Refactoring the home network

Back at the end of November I installed a new pfSense router here at Casa Lembo. Since then we’ve had more than a few hang ups with the on board wireless Access Point (AP). It was time for a change.

Operationally speaking the main problem was that when the pfSense AP would go South there was no way to get it working again short of rebooting the router. While that may have been a relief to my wireless users, it was a definite downer for anyone on the wired network. Especially when it would happen two or three times within the space of a few hours.

The integrated AP was also limited in that it couldn’t do either 802.11n or 5GHz operations. This was mostly due to a lack of support for these features in pfSense 2.1.5, the latest stable version of the software.

My solution was to do what the pfSense doc and so many on the forums had recommended: use a separate hardware AP. In my case an inexpensive TP-Link TL-WA-801ND that although it could “only” work on 2.4 GHz, would support 802.11n as well as b and g.

After removing the integrated wireless interface, the AP’s single 100 Mbit/s wired network port was joined to the unused 1Gbit port on the router by a CAT6 patch cord and assigned a new virtual interface. Once the hardware was connected I went about the tedious job of reconfiguring things (a couple of new firewall rules, and some additional entries in DNS and DHCP) so that the wireless LAN was now assigned to that port (and the new AP). A second TP-Link AP of the same model was added downstairs to act as a repeater for clients in the other half of the house.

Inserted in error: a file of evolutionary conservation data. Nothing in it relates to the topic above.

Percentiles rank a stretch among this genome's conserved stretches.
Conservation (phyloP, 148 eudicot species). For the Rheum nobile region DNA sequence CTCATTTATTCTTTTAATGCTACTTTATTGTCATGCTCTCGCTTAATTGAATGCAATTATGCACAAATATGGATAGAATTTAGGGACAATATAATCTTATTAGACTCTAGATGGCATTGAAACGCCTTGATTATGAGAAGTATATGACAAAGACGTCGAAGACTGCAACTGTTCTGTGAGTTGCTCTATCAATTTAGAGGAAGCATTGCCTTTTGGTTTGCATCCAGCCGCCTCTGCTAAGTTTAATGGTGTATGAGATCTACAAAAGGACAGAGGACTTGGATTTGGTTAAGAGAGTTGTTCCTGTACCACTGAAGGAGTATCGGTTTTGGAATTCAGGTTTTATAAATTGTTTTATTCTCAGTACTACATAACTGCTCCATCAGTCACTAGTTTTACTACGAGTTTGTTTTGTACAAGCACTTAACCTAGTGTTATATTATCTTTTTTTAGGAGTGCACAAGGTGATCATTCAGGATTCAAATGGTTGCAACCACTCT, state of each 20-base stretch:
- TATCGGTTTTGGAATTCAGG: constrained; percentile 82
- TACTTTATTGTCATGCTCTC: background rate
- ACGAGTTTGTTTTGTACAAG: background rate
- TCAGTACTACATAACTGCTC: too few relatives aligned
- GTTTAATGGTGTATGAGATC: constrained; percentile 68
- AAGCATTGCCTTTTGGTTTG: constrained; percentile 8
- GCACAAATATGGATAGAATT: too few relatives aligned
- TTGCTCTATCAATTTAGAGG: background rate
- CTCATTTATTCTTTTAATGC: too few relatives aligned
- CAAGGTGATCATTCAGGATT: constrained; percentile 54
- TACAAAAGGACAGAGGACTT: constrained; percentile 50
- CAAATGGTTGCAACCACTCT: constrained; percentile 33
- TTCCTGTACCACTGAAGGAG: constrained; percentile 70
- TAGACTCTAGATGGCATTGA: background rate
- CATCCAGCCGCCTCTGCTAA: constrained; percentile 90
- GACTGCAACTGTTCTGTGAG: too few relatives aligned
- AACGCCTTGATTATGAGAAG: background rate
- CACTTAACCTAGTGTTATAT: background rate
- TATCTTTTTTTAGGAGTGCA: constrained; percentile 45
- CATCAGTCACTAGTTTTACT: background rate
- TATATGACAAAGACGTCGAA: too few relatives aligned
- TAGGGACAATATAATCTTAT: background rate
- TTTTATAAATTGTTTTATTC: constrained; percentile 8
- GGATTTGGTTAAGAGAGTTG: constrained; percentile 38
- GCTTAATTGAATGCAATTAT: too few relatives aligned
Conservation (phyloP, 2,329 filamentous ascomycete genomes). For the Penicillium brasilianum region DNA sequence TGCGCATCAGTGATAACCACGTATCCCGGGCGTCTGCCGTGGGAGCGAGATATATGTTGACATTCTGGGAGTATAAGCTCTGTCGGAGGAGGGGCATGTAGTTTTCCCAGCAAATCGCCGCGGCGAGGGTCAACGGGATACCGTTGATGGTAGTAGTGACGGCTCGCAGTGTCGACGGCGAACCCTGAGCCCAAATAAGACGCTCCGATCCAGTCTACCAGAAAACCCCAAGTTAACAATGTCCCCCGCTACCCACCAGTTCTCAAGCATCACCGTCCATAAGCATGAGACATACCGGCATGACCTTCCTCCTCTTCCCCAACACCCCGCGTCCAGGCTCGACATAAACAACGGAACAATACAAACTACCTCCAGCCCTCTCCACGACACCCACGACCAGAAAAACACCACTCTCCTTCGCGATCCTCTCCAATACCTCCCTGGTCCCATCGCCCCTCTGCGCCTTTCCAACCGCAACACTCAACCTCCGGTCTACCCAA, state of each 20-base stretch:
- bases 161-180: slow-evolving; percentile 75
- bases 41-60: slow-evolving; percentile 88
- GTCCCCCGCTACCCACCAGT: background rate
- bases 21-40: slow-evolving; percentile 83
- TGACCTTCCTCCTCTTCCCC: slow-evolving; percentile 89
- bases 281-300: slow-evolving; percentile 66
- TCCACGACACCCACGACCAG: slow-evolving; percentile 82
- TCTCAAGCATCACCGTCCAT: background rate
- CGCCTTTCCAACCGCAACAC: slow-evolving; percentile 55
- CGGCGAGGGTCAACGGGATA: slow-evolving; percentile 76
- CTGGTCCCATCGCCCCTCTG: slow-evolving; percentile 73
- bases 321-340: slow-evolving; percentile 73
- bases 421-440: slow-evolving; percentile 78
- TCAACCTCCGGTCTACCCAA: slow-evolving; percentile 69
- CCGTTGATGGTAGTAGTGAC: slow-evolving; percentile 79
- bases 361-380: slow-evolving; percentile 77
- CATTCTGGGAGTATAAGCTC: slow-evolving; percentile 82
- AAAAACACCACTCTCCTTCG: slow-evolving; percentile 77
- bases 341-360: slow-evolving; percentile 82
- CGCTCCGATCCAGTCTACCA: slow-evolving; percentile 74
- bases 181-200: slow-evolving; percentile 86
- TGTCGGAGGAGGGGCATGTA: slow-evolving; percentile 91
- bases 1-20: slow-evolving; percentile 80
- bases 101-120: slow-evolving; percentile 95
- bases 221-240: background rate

So far, a few days into these changes, everything has been stable. I’ve now got a few pairs of wireless antennae and yet another wifi PCI-e card in the parts box to find some use for (or to put up for auction on eBay). Although I don’t like to admit it, I could have avoided all this grief if I’d just gone with a separate AP from the beginning. I’m still bullish on pfSense in general, and the x86_64 PCEngines hardware I’m using to host it in particular. Except for the AP issue it has been very stable and its configurability is unmatched, even when compared with other firmware options like OpenWRT or DD-WRT. It’s also nice to be able to run a DNS server right on the router, a feature not available in any off-the-shelf SOHO router without replacing the firmware.

our_network_shelf

Our network shelf in the home lab. From left to right: the TP-Link WAP, Arris/Motorola cable modem, PCEngines APU running pfSense, TP-Link 8 port Gbit switch, and Grandstream VOIP adapter. Is this setup ready for Gbit ethernet? Just about (the Access Points seem to be able to handle close to the full 300 Mb/s advertised (tested using iperf3), and the PCEngines board has been benchmarked by one forum poster to provide just short of 1 Gbit/s and by another as providing “only” 676 Mbits/s throughput across a WAN (either would be a miracle even if Google were to bring fibre right to my door). What about IPv6? Mostly, I’d say (the Access Point firmware doesn’t appear to support it, but those access points may be flashable with OpenWRT — a possibility I’ll need to investigate further).

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About phil

My name is Phil Lembo. In my day job I’m an enterprise IT architect for a leading distribution and services company. The rest of my time I try to maintain a semi-normal family life in the suburbs of Raleigh, NC. E-mail me at philipATlembobrothersDOTcom. The opinions expressed here are entirely my own and not those of my employers, past, present or future (except where I quote others, who will need to accept responsibility for their own rants).